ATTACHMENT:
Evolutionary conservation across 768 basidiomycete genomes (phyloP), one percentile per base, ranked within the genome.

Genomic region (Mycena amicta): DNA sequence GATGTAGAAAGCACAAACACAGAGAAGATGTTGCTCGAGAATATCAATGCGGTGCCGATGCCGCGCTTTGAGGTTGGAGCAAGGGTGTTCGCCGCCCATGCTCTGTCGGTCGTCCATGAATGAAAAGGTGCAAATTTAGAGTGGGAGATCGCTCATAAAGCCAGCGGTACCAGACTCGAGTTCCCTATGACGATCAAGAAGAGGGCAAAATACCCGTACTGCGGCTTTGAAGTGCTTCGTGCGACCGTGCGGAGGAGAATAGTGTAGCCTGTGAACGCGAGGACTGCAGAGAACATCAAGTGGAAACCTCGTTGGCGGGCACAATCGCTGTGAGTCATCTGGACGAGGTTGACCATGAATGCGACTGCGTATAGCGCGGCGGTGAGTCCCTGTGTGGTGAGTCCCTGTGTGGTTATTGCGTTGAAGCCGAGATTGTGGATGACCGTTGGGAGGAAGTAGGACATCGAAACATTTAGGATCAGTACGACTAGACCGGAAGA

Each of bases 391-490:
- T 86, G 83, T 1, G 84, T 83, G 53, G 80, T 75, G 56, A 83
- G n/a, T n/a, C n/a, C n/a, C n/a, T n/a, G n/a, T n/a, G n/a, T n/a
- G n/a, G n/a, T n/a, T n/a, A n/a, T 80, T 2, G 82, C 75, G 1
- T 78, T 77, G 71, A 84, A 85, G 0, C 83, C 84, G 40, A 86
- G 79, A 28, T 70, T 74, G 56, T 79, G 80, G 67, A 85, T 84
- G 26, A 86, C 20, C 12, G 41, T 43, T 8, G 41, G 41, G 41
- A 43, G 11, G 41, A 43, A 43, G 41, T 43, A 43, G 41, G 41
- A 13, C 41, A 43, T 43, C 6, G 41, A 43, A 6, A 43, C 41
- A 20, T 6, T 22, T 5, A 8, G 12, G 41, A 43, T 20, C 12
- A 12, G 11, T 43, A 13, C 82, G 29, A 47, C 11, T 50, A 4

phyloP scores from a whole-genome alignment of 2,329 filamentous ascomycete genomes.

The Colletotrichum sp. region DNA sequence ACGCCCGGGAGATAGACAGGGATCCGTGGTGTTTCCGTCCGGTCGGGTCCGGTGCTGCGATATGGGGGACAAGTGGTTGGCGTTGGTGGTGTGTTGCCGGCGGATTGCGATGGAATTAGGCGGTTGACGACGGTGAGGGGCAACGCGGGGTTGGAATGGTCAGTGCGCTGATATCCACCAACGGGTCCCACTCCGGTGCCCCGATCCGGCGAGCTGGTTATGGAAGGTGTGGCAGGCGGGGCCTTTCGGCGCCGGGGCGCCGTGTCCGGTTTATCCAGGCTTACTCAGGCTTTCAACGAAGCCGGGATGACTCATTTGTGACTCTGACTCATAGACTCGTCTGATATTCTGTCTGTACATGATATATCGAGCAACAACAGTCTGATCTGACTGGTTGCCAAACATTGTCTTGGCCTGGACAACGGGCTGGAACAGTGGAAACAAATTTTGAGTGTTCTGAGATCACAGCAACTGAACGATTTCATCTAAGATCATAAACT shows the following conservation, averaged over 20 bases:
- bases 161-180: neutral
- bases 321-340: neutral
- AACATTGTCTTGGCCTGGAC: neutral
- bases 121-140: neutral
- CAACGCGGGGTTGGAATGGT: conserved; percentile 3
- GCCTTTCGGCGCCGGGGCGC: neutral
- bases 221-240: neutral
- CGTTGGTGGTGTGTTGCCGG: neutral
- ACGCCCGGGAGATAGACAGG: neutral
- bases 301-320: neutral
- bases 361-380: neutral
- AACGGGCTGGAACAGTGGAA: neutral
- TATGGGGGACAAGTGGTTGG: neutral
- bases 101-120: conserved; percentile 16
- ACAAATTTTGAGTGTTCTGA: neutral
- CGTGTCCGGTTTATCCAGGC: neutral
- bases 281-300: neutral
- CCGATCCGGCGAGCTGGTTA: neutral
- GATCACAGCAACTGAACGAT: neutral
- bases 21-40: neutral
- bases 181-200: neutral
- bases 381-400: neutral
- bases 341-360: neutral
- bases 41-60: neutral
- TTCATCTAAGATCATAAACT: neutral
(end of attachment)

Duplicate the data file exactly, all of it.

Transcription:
Evolutionary conservation across 768 basidiomycete genomes (phyloP), one percentile per base, ranked within the genome.

Genomic region (Mycena amicta): DNA sequence GATGTAGAAAGCACAAACACAGAGAAGATGTTGCTCGAGAATATCAATGCGGTGCCGATGCCGCGCTTTGAGGTTGGAGCAAGGGTGTTCGCCGCCCATGCTCTGTCGGTCGTCCATGAATGAAAAGGTGCAAATTTAGAGTGGGAGATCGCTCATAAAGCCAGCGGTACCAGACTCGAGTTCCCTATGACGATCAAGAAGAGGGCAAAATACCCGTACTGCGGCTTTGAAGTGCTTCGTGCGACCGTGCGGAGGAGAATAGTGTAGCCTGTGAACGCGAGGACTGCAGAGAACATCAAGTGGAAACCTCGTTGGCGGGCACAATCGCTGTGAGTCATCTGGACGAGGTTGACCATGAATGCGACTGCGTATAGCGCGGCGGTGAGTCCCTGTGTGGTGAGTCCCTGTGTGGTTATTGCGTTGAAGCCGAGATTGTGGATGACCGTTGGGAGGAAGTAGGACATCGAAACATTTAGGATCAGTACGACTAGACCGGAAGA

Each of bases 391-490:
- T 86, G 83, T 1, G 84, T 83, G 53, G 80, T 75, G 56, A 83
- G n/a, T n/a, C n/a, C n/a, C n/a, T n/a, G n/a, T n/a, G n/a, T n/a
- G n/a, G n/a, T n/a, T n/a, A n/a, T 80, T 2, G 82, C 75, G 1
- T 78, T 77, G 71, A 84, A 85, G 0, C 83, C 84, G 40, A 86
- G 79, A 28, T 70, T 74, G 56, T 79, G 80, G 67, A 85, T 84
- G 26, A 86, C 20, C 12, G 41, T 43, T 8, G 41, G 41, G 41
- A 43, G 11, G 41, A 43, A 43, G 41, T 43, A 43, G 41, G 41
- A 13, C 41, A 43, T 43, C 6, G 41, A 43, A 6, A 43, C 41
- A 20, T 6, T 22, T 5, A 8, G 12, G 41, A 43, T 20, C 12
- A 12, G 11, T 43, A 13, C 82, G 29, A 47, C 11, T 50, A 4

phyloP scores from a whole-genome alignment of 2,329 filamentous ascomycete genomes.

The Colletotrichum sp. region DNA sequence ACGCCCGGGAGATAGACAGGGATCCGTGGTGTTTCCGTCCGGTCGGGTCCGGTGCTGCGATATGGGGGACAAGTGGTTGGCGTTGGTGGTGTGTTGCCGGCGGATTGCGATGGAATTAGGCGGTTGACGACGGTGAGGGGCAACGCGGGGTTGGAATGGTCAGTGCGCTGATATCCACCAACGGGTCCCACTCCGGTGCCCCGATCCGGCGAGCTGGTTATGGAAGGTGTGGCAGGCGGGGCCTTTCGGCGCCGGGGCGCCGTGTCCGGTTTATCCAGGCTTACTCAGGCTTTCAACGAAGCCGGGATGACTCATTTGTGACTCTGACTCATAGACTCGTCTGATATTCTGTCTGTACATGATATATCGAGCAACAACAGTCTGATCTGACTGGTTGCCAAACATTGTCTTGGCCTGGACAACGGGCTGGAACAGTGGAAACAAATTTTGAGTGTTCTGAGATCACAGCAACTGAACGATTTCATCTAAGATCATAAACT shows the following conservation, averaged over 20 bases:
- bases 161-180: neutral
- bases 321-340: neutral
- AACATTGTCTTGGCCTGGAC: neutral
- bases 121-140: neutral
- CAACGCGGGGTTGGAATGGT: conserved; percentile 3
- GCCTTTCGGCGCCGGGGCGC: neutral
- bases 221-240: neutral
- CGTTGGTGGTGTGTTGCCGG: neutral
- ACGCCCGGGAGATAGACAGG: neutral
- bases 301-320: neutral
- bases 361-380: neutral
- AACGGGCTGGAACAGTGGAA: neutral
- TATGGGGGACAAGTGGTTGG: neutral
- bases 101-120: conserved; percentile 16
- ACAAATTTTGAGTGTTCTGA: neutral
- CGTGTCCGGTTTATCCAGGC: neutral
- bases 281-300: neutral
- CCGATCCGGCGAGCTGGTTA: neutral
- GATCACAGCAACTGAACGAT: neutral
- bases 21-40: neutral
- bases 181-200: neutral
- bases 381-400: neutral
- bases 341-360: neutral
- bases 41-60: neutral
- TTCATCTAAGATCATAAACT: neutral